Being aware of these dreadful conditions, the Relieving Officer for the Poor, William Brydges, advised that "The privies of the homes of the poorer classes are in many cases a nuisance. I do not know what advantage it would be to the town for the poorer houses to be provided with privies. The filth in the alleys is a nuisance only to those living in the alleys, not to the town in general". Imagine the headlines in today's newspapers!

The water supply for the town varied. There was a reasonably continuous supply of clear water available in the wells supplying the better part of the town. For the remainder, there were public pumps, but they were not always working. The one in Post Office Alley was out of action for three years, whilst the Townsend Alley pump was useless for seven years! As a result people were forced either to beg water or to obtain it from the rivers and brooks, sometimes with frightening consequences.

Mary Hawkins of Smiths Lane4 told the Board of Health: "I get water from the river, and very often find lumps of nastiness in the pail. I went down once to get water for boiling some peas and found a lump of this stuff as I was putting it in the pot". Bad enough getting water from the river when the water level was reasonably high, but when levels fell in the summer pollution from the entry of sewage can hardly be imagined.

The physical difficulty of obtaining water from the rivers should not be forgotten. Mainly in buckets, in winter having to break the ice, carrying them along tiny passageways; how many of us would cope? For those who couldn't, it was possible to have water fetched, and the rate for this was generally ld for three buckets, approximately ten gallons. For the average family, this could amount to 1s. 6d. from the budget.

Mr. Rammell, the Inspector from the Central Board of Health, London, after his enquiry in  March 1848, made the following five recommendations: 

  1. A thorough system of drainage is required. 
  2. Adequate privy accommodation. 
  3. A plentiful supply of water of purer quality. 
  4. Improved ventilation of the dwellings of the poor. 
  5. Increased burial accommodation at a greater distance from the habitations.5 

Another report, surprising with hindsight, came from Dr. Frederick Prior, Surgeon: 

"The more frequent cases of fever in Wilkes Alley (which leads from High  Street to the Mill Avon), I attribute to inferior diet, and that the measures for  improving drainage and water supply will not much improve the character Of  the diseases of the town I have an impression that the Public Health Act is not  calculated to produce any great benefit here and I oppose the introduction of  it. 

Mr Rammell in his inquiry had of course looked at the relevant mortality rates over a seven year period up to the end of 1848:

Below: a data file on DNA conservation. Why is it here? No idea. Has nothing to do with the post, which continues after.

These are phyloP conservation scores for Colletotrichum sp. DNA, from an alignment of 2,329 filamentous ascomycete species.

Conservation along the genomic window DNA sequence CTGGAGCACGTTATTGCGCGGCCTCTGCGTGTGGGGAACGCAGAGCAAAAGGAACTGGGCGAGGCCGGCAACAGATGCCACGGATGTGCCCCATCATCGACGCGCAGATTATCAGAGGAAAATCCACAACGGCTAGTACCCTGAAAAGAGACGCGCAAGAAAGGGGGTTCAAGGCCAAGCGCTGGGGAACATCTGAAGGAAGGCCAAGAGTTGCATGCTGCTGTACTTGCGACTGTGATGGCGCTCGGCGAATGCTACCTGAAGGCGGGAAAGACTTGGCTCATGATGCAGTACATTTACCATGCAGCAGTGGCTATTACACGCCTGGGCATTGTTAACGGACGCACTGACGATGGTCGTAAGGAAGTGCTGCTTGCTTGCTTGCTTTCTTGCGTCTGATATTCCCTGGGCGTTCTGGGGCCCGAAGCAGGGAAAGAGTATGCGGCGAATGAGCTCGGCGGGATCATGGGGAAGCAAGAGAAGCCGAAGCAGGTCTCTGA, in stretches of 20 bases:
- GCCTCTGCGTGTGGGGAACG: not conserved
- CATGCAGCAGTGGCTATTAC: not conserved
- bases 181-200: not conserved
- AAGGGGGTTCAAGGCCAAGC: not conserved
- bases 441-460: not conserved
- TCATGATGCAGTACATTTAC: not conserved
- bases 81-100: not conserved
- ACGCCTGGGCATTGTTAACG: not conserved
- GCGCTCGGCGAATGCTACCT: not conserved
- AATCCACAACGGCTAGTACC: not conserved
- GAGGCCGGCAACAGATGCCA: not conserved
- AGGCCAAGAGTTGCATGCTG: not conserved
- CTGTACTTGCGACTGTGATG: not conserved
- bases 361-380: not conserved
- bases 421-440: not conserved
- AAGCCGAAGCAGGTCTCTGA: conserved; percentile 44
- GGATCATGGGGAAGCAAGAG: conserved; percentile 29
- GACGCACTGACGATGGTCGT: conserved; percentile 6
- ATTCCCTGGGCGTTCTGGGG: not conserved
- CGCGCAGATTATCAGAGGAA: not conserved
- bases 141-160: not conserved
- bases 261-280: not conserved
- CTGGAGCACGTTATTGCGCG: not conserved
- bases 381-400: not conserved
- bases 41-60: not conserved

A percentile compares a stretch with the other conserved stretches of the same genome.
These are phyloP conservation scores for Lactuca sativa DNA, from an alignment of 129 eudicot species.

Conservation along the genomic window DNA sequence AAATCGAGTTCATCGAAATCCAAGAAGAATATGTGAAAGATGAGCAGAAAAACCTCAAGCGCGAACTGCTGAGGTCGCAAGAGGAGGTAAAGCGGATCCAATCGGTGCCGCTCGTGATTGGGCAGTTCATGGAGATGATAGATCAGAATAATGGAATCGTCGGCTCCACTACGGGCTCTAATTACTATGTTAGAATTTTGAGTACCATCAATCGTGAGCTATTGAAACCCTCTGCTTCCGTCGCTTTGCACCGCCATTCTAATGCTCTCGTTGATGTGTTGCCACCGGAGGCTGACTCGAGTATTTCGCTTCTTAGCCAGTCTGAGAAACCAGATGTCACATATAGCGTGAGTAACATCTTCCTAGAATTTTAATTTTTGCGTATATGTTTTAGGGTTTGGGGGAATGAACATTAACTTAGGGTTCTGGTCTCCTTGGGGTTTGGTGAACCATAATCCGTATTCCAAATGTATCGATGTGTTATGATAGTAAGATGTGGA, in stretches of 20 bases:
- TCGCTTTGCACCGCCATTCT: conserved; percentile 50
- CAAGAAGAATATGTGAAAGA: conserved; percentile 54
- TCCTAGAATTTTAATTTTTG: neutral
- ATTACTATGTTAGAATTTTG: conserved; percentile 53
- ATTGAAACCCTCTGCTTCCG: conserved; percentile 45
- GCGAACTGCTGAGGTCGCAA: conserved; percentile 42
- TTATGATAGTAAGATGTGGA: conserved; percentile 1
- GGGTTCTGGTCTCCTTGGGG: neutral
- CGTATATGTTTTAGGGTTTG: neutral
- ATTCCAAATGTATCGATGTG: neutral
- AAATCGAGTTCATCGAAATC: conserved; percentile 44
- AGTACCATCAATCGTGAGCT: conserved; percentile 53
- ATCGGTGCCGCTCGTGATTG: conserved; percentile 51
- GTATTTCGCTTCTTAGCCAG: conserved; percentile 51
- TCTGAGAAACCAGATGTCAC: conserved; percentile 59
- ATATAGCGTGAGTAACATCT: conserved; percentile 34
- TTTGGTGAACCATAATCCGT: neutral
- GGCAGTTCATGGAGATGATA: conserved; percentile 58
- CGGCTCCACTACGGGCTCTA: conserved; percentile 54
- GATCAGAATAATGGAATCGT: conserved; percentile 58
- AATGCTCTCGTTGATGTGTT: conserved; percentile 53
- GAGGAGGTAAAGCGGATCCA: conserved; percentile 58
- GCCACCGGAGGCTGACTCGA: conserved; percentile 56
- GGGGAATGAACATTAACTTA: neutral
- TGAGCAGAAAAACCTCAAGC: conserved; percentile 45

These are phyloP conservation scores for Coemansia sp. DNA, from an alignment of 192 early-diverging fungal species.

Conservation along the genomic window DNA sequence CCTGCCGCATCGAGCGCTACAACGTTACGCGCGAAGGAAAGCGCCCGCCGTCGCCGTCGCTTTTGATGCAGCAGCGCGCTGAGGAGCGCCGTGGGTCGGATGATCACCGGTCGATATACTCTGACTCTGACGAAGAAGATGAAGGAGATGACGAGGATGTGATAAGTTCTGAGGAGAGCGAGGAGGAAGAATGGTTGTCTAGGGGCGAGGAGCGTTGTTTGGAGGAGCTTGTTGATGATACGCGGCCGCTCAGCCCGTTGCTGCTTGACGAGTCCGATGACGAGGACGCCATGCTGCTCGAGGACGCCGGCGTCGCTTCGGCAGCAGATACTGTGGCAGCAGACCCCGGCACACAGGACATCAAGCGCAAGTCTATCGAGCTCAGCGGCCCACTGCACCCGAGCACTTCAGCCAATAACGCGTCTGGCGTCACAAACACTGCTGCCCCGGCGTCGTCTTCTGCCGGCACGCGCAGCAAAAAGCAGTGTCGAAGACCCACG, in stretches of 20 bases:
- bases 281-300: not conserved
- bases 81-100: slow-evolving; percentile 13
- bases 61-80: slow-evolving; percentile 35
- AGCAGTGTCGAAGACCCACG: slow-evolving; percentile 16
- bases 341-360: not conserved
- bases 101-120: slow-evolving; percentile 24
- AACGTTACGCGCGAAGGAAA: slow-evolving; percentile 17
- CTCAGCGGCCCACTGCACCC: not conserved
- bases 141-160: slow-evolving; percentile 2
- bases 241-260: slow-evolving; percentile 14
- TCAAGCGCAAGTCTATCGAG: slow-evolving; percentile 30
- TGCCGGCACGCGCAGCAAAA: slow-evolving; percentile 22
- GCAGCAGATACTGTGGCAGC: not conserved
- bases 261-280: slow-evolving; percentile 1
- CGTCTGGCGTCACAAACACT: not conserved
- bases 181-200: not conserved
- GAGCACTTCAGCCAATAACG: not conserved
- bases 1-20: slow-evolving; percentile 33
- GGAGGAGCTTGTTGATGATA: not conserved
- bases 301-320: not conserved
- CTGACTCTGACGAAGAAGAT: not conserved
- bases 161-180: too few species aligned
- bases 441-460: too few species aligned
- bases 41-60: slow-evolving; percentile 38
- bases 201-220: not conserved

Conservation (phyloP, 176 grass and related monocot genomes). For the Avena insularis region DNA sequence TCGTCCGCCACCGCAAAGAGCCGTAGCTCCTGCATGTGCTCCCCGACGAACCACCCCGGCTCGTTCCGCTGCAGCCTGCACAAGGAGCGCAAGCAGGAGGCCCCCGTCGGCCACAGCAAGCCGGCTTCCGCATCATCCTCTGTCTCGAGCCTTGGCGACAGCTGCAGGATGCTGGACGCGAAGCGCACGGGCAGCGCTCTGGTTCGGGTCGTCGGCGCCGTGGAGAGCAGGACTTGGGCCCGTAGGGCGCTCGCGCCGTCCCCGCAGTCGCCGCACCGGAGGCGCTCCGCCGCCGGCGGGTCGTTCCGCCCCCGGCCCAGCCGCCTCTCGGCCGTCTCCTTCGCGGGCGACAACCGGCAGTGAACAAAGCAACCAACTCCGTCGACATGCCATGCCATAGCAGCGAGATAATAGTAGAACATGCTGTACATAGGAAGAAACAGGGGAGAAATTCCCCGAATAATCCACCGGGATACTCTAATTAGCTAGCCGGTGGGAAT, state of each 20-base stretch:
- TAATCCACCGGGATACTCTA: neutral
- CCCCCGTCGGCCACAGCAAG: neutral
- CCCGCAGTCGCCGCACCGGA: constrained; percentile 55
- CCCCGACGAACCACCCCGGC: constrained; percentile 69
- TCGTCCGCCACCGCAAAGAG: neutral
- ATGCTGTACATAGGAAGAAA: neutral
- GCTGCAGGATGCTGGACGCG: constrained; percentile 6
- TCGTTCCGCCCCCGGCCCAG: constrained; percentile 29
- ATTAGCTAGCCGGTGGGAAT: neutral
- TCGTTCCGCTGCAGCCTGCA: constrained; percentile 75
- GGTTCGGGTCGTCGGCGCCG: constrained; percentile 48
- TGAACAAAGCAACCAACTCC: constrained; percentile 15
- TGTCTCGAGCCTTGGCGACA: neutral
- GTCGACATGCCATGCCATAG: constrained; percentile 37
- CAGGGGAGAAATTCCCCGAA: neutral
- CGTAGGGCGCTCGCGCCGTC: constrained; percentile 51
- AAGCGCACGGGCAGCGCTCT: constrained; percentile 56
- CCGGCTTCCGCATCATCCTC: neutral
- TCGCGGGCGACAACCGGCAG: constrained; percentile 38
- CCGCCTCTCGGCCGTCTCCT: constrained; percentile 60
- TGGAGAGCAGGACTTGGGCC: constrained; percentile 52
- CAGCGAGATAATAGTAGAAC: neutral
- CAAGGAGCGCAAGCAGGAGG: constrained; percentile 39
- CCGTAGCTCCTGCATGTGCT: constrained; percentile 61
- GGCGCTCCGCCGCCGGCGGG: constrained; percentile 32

BIRTHS DEATHS Deaths Under 1 YR Deaths Under 5 YR From Disease
TOTAL 12951144215403129

He was in no doubt as to the causes and stated that "the figures denoted most unequivocally  show the existence of local circumstances strongly unfavourable to health".

The speed at which the Local Board of Health acted can only be rivalled by the planning  departments of some local authorities of today. It was in 1850 before any serious decisions were  made, and the following actions, among others, were taken: 

  1. That a report on the state of the highways be made. 
  2. That in future works undertaken by the Board of Health, regard should be taken to prevent the discharge of sewerage and drainage into the Avon and Swilgate. 
  3. That floodgates be constructed in the stancheon of the Swilgate in John Martin's property in order to scour the stream by its actions. 
  4. That the Board should contract for the cleaning of the bed of the Swilgate. 
  5. That there should be a survey of the properties referred to in Mr. Rammell's report as having no privies, with a view to ensuring that they are erected. 
  6. That the Scavenger be required to fulfil all the conditions by his contract. 

Following these discussions, action that was almost electrifying by comparison with the  previous several years began to take effect, as the details from the meetings of the Board of Health  show: 

23rd September 1850  "After meeting the Board of Guardians of the Poor, it was remarked that they be exempt from  the levy for the expenses of the floodgate.  The cleaning of the Swilgate was proceeded with and notices were affixed warning persons  against dumping rubbish in the Avon and Swilgate. " 

7th October 1850  "Mr. Fraser submitted a plan for constructing a drain from the Carrant to the Swilgate aimed  at draining the Oldbury. " 

1st January 1851  "The Scavenger was ordered not to use the water cart for other than public purposes".  (One wonder what other uses he put the cart to!)